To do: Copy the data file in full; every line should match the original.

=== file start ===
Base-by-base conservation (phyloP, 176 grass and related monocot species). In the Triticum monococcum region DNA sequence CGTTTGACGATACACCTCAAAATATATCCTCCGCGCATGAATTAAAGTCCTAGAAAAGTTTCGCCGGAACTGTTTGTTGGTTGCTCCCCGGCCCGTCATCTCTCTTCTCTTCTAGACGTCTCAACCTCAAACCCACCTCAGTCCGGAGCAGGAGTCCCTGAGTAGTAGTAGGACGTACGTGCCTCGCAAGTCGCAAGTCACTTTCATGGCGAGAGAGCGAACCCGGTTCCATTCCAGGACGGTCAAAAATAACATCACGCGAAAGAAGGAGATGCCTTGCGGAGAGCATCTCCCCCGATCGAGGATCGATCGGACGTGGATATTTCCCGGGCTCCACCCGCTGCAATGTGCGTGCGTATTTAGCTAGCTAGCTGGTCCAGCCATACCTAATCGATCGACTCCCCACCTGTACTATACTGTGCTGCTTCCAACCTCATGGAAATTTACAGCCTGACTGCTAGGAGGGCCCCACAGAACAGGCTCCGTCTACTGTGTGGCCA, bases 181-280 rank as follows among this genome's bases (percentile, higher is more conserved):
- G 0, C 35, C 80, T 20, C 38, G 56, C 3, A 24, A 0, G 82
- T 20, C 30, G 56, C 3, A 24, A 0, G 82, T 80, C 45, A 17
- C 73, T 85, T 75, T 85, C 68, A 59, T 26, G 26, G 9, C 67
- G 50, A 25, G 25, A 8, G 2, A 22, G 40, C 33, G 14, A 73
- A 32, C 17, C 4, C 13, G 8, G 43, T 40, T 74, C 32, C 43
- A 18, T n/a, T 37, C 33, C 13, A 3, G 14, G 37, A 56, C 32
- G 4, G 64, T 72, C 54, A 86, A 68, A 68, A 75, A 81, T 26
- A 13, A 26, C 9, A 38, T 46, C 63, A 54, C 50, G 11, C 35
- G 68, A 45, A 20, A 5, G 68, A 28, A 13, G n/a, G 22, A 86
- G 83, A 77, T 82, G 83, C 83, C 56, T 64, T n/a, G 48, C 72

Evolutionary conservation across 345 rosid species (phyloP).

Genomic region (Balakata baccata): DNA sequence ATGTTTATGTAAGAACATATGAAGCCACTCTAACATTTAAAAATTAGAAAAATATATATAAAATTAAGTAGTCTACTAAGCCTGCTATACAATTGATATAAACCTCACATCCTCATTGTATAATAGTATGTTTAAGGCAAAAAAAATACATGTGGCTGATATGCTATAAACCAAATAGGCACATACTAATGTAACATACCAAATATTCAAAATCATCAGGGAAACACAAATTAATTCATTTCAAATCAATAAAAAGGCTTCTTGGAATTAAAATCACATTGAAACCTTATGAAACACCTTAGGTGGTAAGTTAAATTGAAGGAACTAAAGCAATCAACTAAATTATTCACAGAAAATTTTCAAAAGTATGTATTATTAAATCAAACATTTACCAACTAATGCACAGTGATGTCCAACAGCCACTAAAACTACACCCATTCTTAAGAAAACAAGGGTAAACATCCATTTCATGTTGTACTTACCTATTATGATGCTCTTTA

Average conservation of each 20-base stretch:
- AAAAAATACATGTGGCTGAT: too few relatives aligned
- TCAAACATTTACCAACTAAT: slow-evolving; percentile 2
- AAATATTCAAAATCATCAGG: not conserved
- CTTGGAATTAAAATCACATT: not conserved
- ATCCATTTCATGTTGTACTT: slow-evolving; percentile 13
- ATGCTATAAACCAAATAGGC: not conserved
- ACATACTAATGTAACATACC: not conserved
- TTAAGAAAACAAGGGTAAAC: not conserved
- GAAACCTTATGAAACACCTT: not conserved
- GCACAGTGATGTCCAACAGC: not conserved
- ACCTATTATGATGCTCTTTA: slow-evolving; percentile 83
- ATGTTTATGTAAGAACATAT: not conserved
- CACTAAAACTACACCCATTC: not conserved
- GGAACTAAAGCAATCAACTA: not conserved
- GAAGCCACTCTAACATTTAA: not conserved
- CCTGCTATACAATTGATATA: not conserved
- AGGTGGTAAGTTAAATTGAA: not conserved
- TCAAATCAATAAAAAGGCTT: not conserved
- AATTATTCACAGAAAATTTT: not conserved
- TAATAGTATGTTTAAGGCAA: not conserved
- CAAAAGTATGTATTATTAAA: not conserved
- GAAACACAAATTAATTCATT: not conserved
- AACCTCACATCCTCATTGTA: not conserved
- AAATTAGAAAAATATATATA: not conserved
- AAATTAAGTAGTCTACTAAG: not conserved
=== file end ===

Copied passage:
Base-by-base conservation (phyloP, 176 grass and related monocot species). In the Triticum monococcum region DNA sequence CGTTTGACGATACACCTCAAAATATATCCTCCGCGCATGAATTAAAGTCCTAGAAAAGTTTCGCCGGAACTGTTTGTTGGTTGCTCCCCGGCCCGTCATCTCTCTTCTCTTCTAGACGTCTCAACCTCAAACCCACCTCAGTCCGGAGCAGGAGTCCCTGAGTAGTAGTAGGACGTACGTGCCTCGCAAGTCGCAAGTCACTTTCATGGCGAGAGAGCGAACCCGGTTCCATTCCAGGACGGTCAAAAATAACATCACGCGAAAGAAGGAGATGCCTTGCGGAGAGCATCTCCCCCGATCGAGGATCGATCGGACGTGGATATTTCCCGGGCTCCACCCGCTGCAATGTGCGTGCGTATTTAGCTAGCTAGCTGGTCCAGCCATACCTAATCGATCGACTCCCCACCTGTACTATACTGTGCTGCTTCCAACCTCATGGAAATTTACAGCCTGACTGCTAGGAGGGCCCCACAGAACAGGCTCCGTCTACTGTGTGGCCA, bases 181-280 rank as follows among this genome's bases (percentile, higher is more conserved):
- G 0, C 35, C 80, T 20, C 38, G 56, C 3, A 24, A 0, G 82
- T 20, C 30, G 56, C 3, A 24, A 0, G 82, T 80, C 45, A 17
- C 73, T 85, T 75, T 85, C 68, A 59, T 26, G 26, G 9, C 67
- G 50, A 25, G 25, A 8, G 2, A 22, G 40, C 33, G 14, A 73
- A 32, C 17, C 4, C 13, G 8, G 43, T 40, T 74, C 32, C 43
- A 18, T n/a, T 37, C 33, C 13, A 3, G 14, G 37, A 56, C 32
- G 4, G 64, T 72, C 54, A 86, A 68, A 68, A 75, A 81, T 26
- A 13, A 26, C 9, A 38, T 46, C 63, A 54, C 50, G 11, C 35
- G 68, A 45, A 20, A 5, G 68, A 28, A 13, G n/a, G 22, A 86
- G 83, A 77, T 82, G 83, C 83, C 56, T 64, T n/a, G 48, C 72

Evolutionary conservation across 345 rosid species (phyloP).

Genomic region (Balakata baccata): DNA sequence ATGTTTATGTAAGAACATATGAAGCCACTCTAACATTTAAAAATTAGAAAAATATATATAAAATTAAGTAGTCTACTAAGCCTGCTATACAATTGATATAAACCTCACATCCTCATTGTATAATAGTATGTTTAAGGCAAAAAAAATACATGTGGCTGATATGCTATAAACCAAATAGGCACATACTAATGTAACATACCAAATATTCAAAATCATCAGGGAAACACAAATTAATTCATTTCAAATCAATAAAAAGGCTTCTTGGAATTAAAATCACATTGAAACCTTATGAAACACCTTAGGTGGTAAGTTAAATTGAAGGAACTAAAGCAATCAACTAAATTATTCACAGAAAATTTTCAAAAGTATGTATTATTAAATCAAACATTTACCAACTAATGCACAGTGATGTCCAACAGCCACTAAAACTACACCCATTCTTAAGAAAACAAGGGTAAACATCCATTTCATGTTGTACTTACCTATTATGATGCTCTTTA

Average conservation of each 20-base stretch:
- AAAAAATACATGTGGCTGAT: too few relatives aligned
- TCAAACATTTACCAACTAAT: slow-evolving; percentile 2
- AAATATTCAAAATCATCAGG: not conserved
- CTTGGAATTAAAATCACATT: not conserved
- ATCCATTTCATGTTGTACTT: slow-evolving; percentile 13
- ATGCTATAAACCAAATAGGC: not conserved
- ACATACTAATGTAACATACC: not conserved
- TTAAGAAAACAAGGGTAAAC: not conserved
- GAAACCTTATGAAACACCTT: not conserved
- GCACAGTGATGTCCAACAGC: not conserved
- ACCTATTATGATGCTCTTTA: slow-evolving; percentile 83
- ATGTTTATGTAAGAACATAT: not conserved
- CACTAAAACTACACCCATTC: not conserved
- GGAACTAAAGCAATCAACTA: not conserved
- GAAGCCACTCTAACATTTAA: not conserved
- CCTGCTATACAATTGATATA: not conserved
- AGGTGGTAAGTTAAATTGAA: not conserved
- TCAAATCAATAAAAAGGCTT: not conserved
- AATTATTCACAGAAAATTTT: not conserved
- TAATAGTATGTTTAAGGCAA: not conserved
- CAAAAGTATGTATTATTAAA: not conserved
- GAAACACAAATTAATTCATT: not conserved
- AACCTCACATCCTCATTGTA: not conserved
- AAATTAGAAAAATATATATA: not conserved
- AAATTAAGTAGTCTACTAAG: not conserved